# On A 110 Volt Circuit Where The White Wire Is Common The Black Wire Is Normally How Many Volts?

The black wire is going to be the 'hot wire' which means it is carrying a high voltage. According to our research, when you have the three wire setup you have the black, white and bare copper or green wire. The green wire is the ground, which means it has no current carrying through it. This leaves you with the common as the white wire and the black.
The white wire is returning electricity from the load say from a light bulb. Therefore, given the research you should have 110 volts coming from the black wire into the circuit. Older homes use a two-wire connection rather than three and are 110 volts in a circuit. Newer homes using the three-wire connection actually have 220, which splits 110 volts to the black and 110 to the second wire, which can be the red wire. It all depends on what the home has used. In other words, you may find that your home with a 220-volt connection actually has two hot wires with a black and red giving each 110 volts and leaving the white as the return.
It is a bit confusing, but in either answer you should have 110 volts in the black wire because this is the hot wire bringing in the electrical energy and the other wires through the transformer are meant to distribute it. Nowadays it is common to see 220-volt circuit on dryers and other large appliances in order to handle the electricity that comes in given the rating on the wire.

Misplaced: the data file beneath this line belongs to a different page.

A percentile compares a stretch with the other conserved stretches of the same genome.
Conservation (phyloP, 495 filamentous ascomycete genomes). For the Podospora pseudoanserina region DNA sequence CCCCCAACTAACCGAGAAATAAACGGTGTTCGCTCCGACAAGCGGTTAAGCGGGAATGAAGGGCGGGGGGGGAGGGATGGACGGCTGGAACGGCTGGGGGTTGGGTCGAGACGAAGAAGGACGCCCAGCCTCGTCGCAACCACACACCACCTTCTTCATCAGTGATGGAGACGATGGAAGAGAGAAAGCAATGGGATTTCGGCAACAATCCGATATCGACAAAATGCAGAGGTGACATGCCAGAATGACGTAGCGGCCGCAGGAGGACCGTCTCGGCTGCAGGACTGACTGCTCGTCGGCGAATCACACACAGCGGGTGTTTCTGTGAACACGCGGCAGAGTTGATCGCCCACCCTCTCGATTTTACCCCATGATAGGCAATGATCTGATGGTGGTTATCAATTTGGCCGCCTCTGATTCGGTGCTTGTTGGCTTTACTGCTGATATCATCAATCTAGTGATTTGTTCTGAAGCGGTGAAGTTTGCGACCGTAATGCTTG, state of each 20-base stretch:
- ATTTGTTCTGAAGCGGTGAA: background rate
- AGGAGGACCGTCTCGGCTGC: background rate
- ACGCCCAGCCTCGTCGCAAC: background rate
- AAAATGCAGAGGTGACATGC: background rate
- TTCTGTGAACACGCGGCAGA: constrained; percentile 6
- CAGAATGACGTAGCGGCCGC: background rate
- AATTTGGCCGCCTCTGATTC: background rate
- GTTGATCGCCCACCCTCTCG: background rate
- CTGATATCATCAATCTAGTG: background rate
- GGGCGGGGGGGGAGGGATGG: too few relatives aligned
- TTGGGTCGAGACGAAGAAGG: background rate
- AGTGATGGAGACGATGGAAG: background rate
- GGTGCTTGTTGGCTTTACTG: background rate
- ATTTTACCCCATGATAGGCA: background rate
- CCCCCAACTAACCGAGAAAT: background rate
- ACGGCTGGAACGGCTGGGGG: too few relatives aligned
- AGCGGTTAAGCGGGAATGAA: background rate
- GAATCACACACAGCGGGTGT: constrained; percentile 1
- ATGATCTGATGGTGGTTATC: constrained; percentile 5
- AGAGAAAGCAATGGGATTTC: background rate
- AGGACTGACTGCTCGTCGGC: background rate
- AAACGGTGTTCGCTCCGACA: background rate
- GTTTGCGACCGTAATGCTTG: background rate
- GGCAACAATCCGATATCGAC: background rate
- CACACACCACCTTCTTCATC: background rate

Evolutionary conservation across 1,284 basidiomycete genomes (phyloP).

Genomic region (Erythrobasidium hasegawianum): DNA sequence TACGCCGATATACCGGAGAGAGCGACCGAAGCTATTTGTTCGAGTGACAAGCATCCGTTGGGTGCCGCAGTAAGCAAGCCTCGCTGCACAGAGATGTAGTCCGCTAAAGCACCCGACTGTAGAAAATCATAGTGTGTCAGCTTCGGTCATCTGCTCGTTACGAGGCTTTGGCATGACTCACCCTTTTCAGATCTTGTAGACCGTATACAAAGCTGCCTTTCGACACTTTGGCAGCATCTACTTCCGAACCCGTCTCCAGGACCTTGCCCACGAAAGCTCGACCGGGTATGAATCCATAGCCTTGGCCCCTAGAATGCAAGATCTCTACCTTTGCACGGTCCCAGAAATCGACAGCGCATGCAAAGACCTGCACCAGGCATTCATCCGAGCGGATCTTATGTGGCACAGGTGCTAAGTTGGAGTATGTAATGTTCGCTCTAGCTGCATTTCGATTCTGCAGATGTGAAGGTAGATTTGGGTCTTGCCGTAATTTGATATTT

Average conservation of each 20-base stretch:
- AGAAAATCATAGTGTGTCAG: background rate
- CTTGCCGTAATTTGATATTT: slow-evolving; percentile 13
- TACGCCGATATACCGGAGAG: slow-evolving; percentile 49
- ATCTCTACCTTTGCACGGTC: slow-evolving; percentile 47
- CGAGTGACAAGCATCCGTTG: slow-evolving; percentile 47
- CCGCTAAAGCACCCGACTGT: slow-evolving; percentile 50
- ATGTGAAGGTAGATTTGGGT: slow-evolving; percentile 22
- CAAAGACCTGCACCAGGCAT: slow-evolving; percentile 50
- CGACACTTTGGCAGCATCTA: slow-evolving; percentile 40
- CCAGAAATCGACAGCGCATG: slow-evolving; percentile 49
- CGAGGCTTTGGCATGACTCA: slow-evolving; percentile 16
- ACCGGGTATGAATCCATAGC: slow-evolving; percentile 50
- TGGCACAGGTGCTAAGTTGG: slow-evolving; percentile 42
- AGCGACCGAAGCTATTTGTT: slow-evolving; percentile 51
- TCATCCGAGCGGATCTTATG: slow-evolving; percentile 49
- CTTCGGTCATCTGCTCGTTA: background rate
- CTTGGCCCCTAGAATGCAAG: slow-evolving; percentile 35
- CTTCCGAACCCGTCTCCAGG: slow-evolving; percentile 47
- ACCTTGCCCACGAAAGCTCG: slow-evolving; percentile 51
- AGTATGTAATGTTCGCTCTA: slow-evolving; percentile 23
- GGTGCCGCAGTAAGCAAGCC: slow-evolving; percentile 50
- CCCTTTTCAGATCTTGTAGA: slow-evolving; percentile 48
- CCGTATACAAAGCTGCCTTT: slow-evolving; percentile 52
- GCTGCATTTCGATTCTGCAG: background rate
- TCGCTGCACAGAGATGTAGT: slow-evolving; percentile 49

It is best to seek a professional electrician in order to ensure your home is set up properly rather than to do it yourself given the trouble electricity can cause.
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The voltage for both conductors is 110 volts. While the white is the common, it is easier to understand the circuit if you realize that power flows into a device through the black conductor and out through the white conductor.
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In practice, you should always treat the white wire as a hot wire because there can be a difference in potential between ground and neutral at the load end of the circuit.  However, the common white (or neutral) wire should be tied to ground at the service panel, so in theory, the neutral wire is at 0 volts and the black (or hot) wire is at 110 volts.  (The difference in potential between the white and black wires is 110 volts regardless of ground.)
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Daniel Bunker commented
The neutral wire will be a hot wire with what ever the supplied voltage is if it is coming from a energized load and not connected to the neutral buss.
Dan Bunker commented
also, the grounds and neutrals are only to be tied together at the primary means of disconnect. Not anywhere else.
11 Volts

110 Volts
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